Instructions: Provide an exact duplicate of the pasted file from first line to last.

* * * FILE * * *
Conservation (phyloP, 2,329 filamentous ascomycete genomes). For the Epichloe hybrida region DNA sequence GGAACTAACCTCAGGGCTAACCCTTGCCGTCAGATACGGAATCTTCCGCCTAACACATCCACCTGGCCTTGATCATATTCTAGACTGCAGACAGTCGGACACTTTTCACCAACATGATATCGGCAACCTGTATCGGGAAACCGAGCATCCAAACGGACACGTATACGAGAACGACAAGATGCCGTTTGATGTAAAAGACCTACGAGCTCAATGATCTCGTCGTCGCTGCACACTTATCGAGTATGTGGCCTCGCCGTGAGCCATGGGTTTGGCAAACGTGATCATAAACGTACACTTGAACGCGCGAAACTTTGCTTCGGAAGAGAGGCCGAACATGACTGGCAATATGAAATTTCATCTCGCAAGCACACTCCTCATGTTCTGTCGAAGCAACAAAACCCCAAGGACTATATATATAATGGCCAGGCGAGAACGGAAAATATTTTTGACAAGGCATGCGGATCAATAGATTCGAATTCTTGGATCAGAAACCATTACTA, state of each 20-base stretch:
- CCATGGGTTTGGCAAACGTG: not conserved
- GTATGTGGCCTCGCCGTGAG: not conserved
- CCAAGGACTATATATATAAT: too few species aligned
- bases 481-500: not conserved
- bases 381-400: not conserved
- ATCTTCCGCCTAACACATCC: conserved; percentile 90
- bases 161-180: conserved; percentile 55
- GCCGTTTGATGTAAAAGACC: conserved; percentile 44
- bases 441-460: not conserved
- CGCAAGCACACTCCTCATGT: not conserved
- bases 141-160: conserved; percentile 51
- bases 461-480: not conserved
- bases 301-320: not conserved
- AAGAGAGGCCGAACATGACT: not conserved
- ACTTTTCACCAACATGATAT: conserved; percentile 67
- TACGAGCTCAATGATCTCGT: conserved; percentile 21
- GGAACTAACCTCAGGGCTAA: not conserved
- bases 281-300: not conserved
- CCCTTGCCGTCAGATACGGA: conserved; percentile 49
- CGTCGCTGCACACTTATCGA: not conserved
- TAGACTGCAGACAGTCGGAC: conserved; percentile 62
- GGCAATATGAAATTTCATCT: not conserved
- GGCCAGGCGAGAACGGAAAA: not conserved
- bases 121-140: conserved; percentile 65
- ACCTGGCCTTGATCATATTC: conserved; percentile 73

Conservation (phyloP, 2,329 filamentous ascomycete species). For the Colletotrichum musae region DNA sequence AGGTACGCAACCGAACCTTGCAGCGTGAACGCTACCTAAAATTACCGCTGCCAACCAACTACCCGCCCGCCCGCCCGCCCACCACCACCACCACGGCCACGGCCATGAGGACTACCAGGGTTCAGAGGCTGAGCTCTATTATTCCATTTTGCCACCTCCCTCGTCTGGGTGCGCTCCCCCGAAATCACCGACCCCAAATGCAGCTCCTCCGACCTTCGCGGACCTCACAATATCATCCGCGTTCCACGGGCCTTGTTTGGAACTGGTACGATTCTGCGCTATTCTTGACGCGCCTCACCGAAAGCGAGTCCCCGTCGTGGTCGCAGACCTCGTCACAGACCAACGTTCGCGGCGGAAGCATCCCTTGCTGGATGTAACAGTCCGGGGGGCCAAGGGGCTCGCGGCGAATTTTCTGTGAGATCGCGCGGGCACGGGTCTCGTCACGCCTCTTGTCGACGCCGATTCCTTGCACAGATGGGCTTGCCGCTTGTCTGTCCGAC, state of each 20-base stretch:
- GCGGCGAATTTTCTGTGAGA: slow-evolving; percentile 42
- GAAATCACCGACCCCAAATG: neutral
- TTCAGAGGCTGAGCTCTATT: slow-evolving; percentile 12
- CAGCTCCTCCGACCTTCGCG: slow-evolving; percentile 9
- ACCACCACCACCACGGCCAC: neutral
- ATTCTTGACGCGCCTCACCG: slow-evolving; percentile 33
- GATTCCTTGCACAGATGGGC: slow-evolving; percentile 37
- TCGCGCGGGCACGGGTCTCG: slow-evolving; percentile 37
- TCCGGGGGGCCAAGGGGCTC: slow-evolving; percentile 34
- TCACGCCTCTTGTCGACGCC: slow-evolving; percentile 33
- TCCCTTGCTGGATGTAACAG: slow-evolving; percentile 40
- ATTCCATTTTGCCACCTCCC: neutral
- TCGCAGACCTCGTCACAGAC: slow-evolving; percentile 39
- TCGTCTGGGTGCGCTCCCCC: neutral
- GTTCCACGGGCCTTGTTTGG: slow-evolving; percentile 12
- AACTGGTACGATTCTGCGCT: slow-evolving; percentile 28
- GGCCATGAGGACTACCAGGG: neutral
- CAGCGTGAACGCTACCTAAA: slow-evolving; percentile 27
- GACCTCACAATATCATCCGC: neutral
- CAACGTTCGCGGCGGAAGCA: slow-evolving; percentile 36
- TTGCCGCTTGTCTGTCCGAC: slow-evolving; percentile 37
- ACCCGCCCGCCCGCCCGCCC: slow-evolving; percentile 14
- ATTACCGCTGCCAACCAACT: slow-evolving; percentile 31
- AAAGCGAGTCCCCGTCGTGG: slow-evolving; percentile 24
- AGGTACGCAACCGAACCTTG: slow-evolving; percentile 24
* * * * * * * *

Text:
Conservation (phyloP, 2,329 filamentous ascomycete genomes). For the Epichloe hybrida region DNA sequence GGAACTAACCTCAGGGCTAACCCTTGCCGTCAGATACGGAATCTTCCGCCTAACACATCCACCTGGCCTTGATCATATTCTAGACTGCAGACAGTCGGACACTTTTCACCAACATGATATCGGCAACCTGTATCGGGAAACCGAGCATCCAAACGGACACGTATACGAGAACGACAAGATGCCGTTTGATGTAAAAGACCTACGAGCTCAATGATCTCGTCGTCGCTGCACACTTATCGAGTATGTGGCCTCGCCGTGAGCCATGGGTTTGGCAAACGTGATCATAAACGTACACTTGAACGCGCGAAACTTTGCTTCGGAAGAGAGGCCGAACATGACTGGCAATATGAAATTTCATCTCGCAAGCACACTCCTCATGTTCTGTCGAAGCAACAAAACCCCAAGGACTATATATATAATGGCCAGGCGAGAACGGAAAATATTTTTGACAAGGCATGCGGATCAATAGATTCGAATTCTTGGATCAGAAACCATTACTA, state of each 20-base stretch:
- CCATGGGTTTGGCAAACGTG: not conserved
- GTATGTGGCCTCGCCGTGAG: not conserved
- CCAAGGACTATATATATAAT: too few species aligned
- bases 481-500: not conserved
- bases 381-400: not conserved
- ATCTTCCGCCTAACACATCC: conserved; percentile 90
- bases 161-180: conserved; percentile 55
- GCCGTTTGATGTAAAAGACC: conserved; percentile 44
- bases 441-460: not conserved
- CGCAAGCACACTCCTCATGT: not conserved
- bases 141-160: conserved; percentile 51
- bases 461-480: not conserved
- bases 301-320: not conserved
- AAGAGAGGCCGAACATGACT: not conserved
- ACTTTTCACCAACATGATAT: conserved; percentile 67
- TACGAGCTCAATGATCTCGT: conserved; percentile 21
- GGAACTAACCTCAGGGCTAA: not conserved
- bases 281-300: not conserved
- CCCTTGCCGTCAGATACGGA: conserved; percentile 49
- CGTCGCTGCACACTTATCGA: not conserved
- TAGACTGCAGACAGTCGGAC: conserved; percentile 62
- GGCAATATGAAATTTCATCT: not conserved
- GGCCAGGCGAGAACGGAAAA: not conserved
- bases 121-140: conserved; percentile 65
- ACCTGGCCTTGATCATATTC: conserved; percentile 73

Conservation (phyloP, 2,329 filamentous ascomycete species). For the Colletotrichum musae region DNA sequence AGGTACGCAACCGAACCTTGCAGCGTGAACGCTACCTAAAATTACCGCTGCCAACCAACTACCCGCCCGCCCGCCCGCCCACCACCACCACCACGGCCACGGCCATGAGGACTACCAGGGTTCAGAGGCTGAGCTCTATTATTCCATTTTGCCACCTCCCTCGTCTGGGTGCGCTCCCCCGAAATCACCGACCCCAAATGCAGCTCCTCCGACCTTCGCGGACCTCACAATATCATCCGCGTTCCACGGGCCTTGTTTGGAACTGGTACGATTCTGCGCTATTCTTGACGCGCCTCACCGAAAGCGAGTCCCCGTCGTGGTCGCAGACCTCGTCACAGACCAACGTTCGCGGCGGAAGCATCCCTTGCTGGATGTAACAGTCCGGGGGGCCAAGGGGCTCGCGGCGAATTTTCTGTGAGATCGCGCGGGCACGGGTCTCGTCACGCCTCTTGTCGACGCCGATTCCTTGCACAGATGGGCTTGCCGCTTGTCTGTCCGAC, state of each 20-base stretch:
- GCGGCGAATTTTCTGTGAGA: slow-evolving; percentile 42
- GAAATCACCGACCCCAAATG: neutral
- TTCAGAGGCTGAGCTCTATT: slow-evolving; percentile 12
- CAGCTCCTCCGACCTTCGCG: slow-evolving; percentile 9
- ACCACCACCACCACGGCCAC: neutral
- ATTCTTGACGCGCCTCACCG: slow-evolving; percentile 33
- GATTCCTTGCACAGATGGGC: slow-evolving; percentile 37
- TCGCGCGGGCACGGGTCTCG: slow-evolving; percentile 37
- TCCGGGGGGCCAAGGGGCTC: slow-evolving; percentile 34
- TCACGCCTCTTGTCGACGCC: slow-evolving; percentile 33
- TCCCTTGCTGGATGTAACAG: slow-evolving; percentile 40
- ATTCCATTTTGCCACCTCCC: neutral
- TCGCAGACCTCGTCACAGAC: slow-evolving; percentile 39
- TCGTCTGGGTGCGCTCCCCC: neutral
- GTTCCACGGGCCTTGTTTGG: slow-evolving; percentile 12
- AACTGGTACGATTCTGCGCT: slow-evolving; percentile 28
- GGCCATGAGGACTACCAGGG: neutral
- CAGCGTGAACGCTACCTAAA: slow-evolving; percentile 27
- GACCTCACAATATCATCCGC: neutral
- CAACGTTCGCGGCGGAAGCA: slow-evolving; percentile 36
- TTGCCGCTTGTCTGTCCGAC: slow-evolving; percentile 37
- ACCCGCCCGCCCGCCCGCCC: slow-evolving; percentile 14
- ATTACCGCTGCCAACCAACT: slow-evolving; percentile 31
- AAAGCGAGTCCCCGTCGTGG: slow-evolving; percentile 24
- AGGTACGCAACCGAACCTTG: slow-evolving; percentile 24